You're all idiots. Unless I am
9 Luglio Lug 2011 1424 09 luglio 2011

Why the ratings agencies are no longer necessary

First of all, why do the ratings agencies exist?

Their purpose is to examine the accounts of companies/governments and produce an opinion of how capable the entity is of paying the interest and capital due using a scale to allow differentiation. Thus a very safe credit is rated AAA, the highest rating on the scale, implying the entity is very capable of repaying its obligations, while the lowest, D, default, implies that the company has no ability to pay the interest due to its creditors and they are also likely to suffer a loss of capital.

Why was this useful?

Because during the seventies, essentially pre-internet, if I wanted to know about a company or government, it would take time. To order the accounts, have them arrive by post, decipher them, write them up. And then for foregin entities, there was the problem of translating the accounts, accounting policies might be different. By phoning up a rating agency, I could quickly find out that, say, the German bank bond I wanted to invest in was rated A, paid 6% interest and compare this with my Italian bank bond, rated A+, paying 6.25% interest.

What has changed?


I'm sitting in Milan. I want to know about the accounts of Samsung and how good the credit of the Government of Botswana is. I have Bloomberg for a cost of around $ 18,000 per annum. Or Capital IQ. Or Thomson Reuters. In about 20 minutes, I can make a reasonably informed opinion, my own reasonably informed opinion, on how good the credit of these two entities is. Now in 20 minutes, it will not be perfect, but add this to thousands of other people doing exactly the same and the single analyst at S&P does not have a chance. The market is way ahead.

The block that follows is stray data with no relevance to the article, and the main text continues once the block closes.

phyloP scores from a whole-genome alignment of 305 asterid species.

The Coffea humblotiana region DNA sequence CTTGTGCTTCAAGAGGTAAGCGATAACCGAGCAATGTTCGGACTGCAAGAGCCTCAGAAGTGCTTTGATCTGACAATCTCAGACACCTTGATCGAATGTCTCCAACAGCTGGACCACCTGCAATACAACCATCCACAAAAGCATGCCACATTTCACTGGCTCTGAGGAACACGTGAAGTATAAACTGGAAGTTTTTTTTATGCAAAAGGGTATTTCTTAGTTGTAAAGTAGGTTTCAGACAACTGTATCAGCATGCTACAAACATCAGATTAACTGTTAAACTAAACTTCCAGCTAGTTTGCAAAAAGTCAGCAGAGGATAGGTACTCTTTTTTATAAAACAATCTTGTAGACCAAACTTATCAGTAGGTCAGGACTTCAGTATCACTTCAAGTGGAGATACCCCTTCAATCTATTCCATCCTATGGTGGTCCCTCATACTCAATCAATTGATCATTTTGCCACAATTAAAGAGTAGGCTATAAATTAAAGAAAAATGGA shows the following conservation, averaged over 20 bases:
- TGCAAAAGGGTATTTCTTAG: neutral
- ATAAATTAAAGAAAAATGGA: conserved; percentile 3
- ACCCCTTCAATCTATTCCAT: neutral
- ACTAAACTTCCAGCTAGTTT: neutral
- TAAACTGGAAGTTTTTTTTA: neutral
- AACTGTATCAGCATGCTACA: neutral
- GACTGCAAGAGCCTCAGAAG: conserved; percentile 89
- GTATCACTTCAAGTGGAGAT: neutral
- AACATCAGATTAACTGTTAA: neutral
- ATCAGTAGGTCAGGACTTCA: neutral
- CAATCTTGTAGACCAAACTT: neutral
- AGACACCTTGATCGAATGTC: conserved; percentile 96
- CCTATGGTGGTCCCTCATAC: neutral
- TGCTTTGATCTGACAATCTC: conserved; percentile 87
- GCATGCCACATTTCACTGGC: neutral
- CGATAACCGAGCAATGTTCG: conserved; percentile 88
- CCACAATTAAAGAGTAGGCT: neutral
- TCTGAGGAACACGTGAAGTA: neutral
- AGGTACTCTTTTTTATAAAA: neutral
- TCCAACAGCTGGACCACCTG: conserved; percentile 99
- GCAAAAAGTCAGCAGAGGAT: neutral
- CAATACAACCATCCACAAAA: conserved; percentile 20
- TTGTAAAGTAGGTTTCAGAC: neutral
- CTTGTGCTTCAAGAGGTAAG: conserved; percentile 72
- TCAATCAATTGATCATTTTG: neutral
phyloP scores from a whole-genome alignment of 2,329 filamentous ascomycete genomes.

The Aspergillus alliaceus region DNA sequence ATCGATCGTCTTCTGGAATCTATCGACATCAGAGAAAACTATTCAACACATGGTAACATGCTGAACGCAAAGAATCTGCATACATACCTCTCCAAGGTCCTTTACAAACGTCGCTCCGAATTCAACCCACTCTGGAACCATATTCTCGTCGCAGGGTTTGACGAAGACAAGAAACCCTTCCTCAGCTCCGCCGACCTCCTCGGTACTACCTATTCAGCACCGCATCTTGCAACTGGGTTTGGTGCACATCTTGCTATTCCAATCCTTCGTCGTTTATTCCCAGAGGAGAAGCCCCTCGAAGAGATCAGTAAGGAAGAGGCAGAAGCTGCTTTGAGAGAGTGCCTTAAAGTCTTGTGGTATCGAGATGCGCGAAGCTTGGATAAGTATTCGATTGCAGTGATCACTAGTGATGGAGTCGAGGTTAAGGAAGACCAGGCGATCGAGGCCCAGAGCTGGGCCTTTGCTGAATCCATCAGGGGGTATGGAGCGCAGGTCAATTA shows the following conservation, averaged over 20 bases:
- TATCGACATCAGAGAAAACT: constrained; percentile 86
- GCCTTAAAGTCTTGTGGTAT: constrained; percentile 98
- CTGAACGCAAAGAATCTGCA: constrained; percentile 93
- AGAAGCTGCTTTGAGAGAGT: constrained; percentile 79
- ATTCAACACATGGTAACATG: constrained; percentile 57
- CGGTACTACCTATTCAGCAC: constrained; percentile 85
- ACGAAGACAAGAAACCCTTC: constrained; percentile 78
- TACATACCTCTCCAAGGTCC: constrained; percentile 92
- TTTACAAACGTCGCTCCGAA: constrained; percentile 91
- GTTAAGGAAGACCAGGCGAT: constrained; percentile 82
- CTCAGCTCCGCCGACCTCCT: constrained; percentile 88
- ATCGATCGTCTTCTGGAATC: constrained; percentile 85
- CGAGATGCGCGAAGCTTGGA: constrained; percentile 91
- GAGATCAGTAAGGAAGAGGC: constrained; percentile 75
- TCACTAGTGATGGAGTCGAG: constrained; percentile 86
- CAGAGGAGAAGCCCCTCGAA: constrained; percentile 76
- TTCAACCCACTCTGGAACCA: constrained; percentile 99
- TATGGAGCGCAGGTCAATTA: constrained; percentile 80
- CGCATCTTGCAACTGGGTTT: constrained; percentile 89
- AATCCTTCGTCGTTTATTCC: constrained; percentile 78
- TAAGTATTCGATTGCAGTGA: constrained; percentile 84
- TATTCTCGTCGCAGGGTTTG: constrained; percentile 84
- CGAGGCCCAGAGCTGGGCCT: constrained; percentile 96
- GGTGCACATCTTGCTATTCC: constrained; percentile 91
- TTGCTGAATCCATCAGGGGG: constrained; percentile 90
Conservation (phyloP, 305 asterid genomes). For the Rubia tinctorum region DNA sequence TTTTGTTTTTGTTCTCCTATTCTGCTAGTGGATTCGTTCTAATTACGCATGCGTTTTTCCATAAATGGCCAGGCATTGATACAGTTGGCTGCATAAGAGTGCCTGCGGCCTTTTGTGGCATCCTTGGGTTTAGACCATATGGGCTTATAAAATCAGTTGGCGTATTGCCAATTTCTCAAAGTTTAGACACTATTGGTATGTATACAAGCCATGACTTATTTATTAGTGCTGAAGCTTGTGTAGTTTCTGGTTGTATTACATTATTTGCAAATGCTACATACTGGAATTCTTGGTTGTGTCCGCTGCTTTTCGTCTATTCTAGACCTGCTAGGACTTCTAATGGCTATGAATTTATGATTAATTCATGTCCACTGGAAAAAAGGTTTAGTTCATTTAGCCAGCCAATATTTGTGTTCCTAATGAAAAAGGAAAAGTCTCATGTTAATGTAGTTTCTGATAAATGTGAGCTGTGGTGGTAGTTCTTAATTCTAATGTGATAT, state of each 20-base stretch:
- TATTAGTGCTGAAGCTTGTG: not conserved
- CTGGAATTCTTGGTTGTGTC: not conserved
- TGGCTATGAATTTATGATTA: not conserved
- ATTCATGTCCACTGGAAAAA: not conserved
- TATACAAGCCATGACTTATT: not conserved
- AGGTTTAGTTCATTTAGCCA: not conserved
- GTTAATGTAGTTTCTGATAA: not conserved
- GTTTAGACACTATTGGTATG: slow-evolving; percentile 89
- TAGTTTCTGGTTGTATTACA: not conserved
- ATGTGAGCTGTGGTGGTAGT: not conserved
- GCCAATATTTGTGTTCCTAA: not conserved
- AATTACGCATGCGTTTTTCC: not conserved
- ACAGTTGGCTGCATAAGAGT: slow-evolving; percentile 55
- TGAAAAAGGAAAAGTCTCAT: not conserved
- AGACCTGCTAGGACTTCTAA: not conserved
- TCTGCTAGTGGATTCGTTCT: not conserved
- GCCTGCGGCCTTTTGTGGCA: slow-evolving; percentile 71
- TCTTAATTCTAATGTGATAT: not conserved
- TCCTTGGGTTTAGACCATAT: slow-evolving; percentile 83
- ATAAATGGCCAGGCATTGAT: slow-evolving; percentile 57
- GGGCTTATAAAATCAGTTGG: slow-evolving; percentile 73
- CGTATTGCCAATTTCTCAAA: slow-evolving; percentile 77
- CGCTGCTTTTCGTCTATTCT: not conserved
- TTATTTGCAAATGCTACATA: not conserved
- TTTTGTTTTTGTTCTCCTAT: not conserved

Even without Bloomberg, you want to analyse a company anywhere in the world, now thanks to the magic of the internet and English, I reckon it takes about an hour by going to the investor relations section of the site and downloading the annual accounts. Again, it won't be perfect, but it will give you a rough idea. And then you can phone up Brazil and ask some questions in English, do more work on the accounts and get a very good idea in less time than it would have taken for the accounts to arrive 15 years ago. The cost of information has dropped so precipitously that anyone can be an analyst.

The idea to have a European rating agency to provide 'proper' ratings on European companies and countries is absurd, you may as well as re-construct the Maginot line to prevent hacking.

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